– photo by Mitch Waxman

The problem with something this dark on the front of your lens is in composition and focusing, but that’s where some of the online research came in handy. The traditional manner (and best practice, admittedly) to handle the ND process is by doing a filterless “master shot” and then calculating the extra exposure time needed when the filter is applied. Instead, on the advice of a vlogging landscape photographer, I activated the live view screen on the camera (which I almost never do) and this gave me a somewhat inaccurate preview of the shot which also allowed me to set the point of focus. The trick is in setting the screen to show you the histogram of the shot while you’re composing and fiddling with settings. Since these shots were gathered at narrow apertures (f8-f18) the only thing I really had to worry about was “hyperfocal” distance, focus wise.

Hyperfocal distance is the theoretical field of acceptable sharpness which starts at five to seven feet from the lens and then extends out to infinity.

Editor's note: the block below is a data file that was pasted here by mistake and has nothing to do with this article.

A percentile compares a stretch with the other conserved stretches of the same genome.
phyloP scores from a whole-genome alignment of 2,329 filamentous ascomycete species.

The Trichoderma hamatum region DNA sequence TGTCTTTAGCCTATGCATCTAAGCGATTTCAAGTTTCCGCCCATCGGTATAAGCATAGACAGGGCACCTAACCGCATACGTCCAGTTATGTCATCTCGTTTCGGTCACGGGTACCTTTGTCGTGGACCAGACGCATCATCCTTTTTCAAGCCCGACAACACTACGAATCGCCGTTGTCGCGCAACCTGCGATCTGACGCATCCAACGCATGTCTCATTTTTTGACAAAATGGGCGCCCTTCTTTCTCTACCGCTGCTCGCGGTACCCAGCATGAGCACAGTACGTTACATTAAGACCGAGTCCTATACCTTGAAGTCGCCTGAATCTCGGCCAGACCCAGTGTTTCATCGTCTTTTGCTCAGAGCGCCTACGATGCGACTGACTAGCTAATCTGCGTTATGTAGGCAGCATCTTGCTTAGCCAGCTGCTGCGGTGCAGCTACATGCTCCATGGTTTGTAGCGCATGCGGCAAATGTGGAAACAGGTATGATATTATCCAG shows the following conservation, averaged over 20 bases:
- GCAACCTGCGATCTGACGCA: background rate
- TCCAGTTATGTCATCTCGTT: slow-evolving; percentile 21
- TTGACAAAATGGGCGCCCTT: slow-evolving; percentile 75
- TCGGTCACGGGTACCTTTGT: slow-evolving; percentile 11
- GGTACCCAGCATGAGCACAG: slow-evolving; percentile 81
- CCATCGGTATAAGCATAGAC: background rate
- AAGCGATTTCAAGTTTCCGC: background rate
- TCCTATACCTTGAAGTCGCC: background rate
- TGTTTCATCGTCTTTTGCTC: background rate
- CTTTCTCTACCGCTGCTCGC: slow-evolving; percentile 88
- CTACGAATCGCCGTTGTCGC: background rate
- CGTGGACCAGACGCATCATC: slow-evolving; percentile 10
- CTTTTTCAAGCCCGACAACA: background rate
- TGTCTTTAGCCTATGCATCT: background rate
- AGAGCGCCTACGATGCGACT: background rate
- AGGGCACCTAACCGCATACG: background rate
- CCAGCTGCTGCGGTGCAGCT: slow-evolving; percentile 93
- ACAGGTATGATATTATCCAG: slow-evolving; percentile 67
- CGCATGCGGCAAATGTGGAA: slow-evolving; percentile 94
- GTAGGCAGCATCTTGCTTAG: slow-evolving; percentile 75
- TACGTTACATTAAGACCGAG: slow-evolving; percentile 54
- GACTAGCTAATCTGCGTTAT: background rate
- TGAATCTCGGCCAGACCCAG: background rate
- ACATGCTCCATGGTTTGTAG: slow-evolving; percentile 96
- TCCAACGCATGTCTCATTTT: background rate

– photo by Mitch Waxman

One has a fairly full schedule for this coming week, but I’m anxious to find myself at an opportune point of view with flowing water to take advantage of the time stretching aspects of this ND filter. First chance I get, I’m heading to the Unisphere in Flushing Meadows Park, with my fingers crossed that the fountains will be turned on.

I’m glad that there are no fountains on the Newtown Creek, actually.

Upcoming Tours and Events

Saturday, July 14th – Exploring Long Island City – with NY Adventure Club.

Long Island City is a tale of two cities; one filled with glittering water-front skyscrapers and manicured parks, and the other, a highly active ground transportation & distribution zone vital to the New York economy — which will prevail?

Tickets and more details

Sunday, July 15th – Penny2Plank – with Newtown Creek Alliance.

There are eleven bridges crossing the modern day Newtown Creek and its tributaries, nine of which are moveable bridges of one kind or another. Other bridges, forgotten and demolished, used to cross the Creek. The approaches to these bridges are still present on the street grids of Brooklyn and Queens as “street ends.” Newtown Creek Alliance and a small army of volunteers have been working to transform these “street ends” from weed choked dumping grounds into inviting public spaces. This walk with NCA historian Mitch Waxman will take you there and back again, discussing the history and current status of these street ends and the territory in between.

The tour will start in Brooklyn’s Greenpoint, and end in Queens’ Maspeth nearby the Grand Street Bridge.

Tickets and more details

“follow” me on Twitter- @newtownpentacle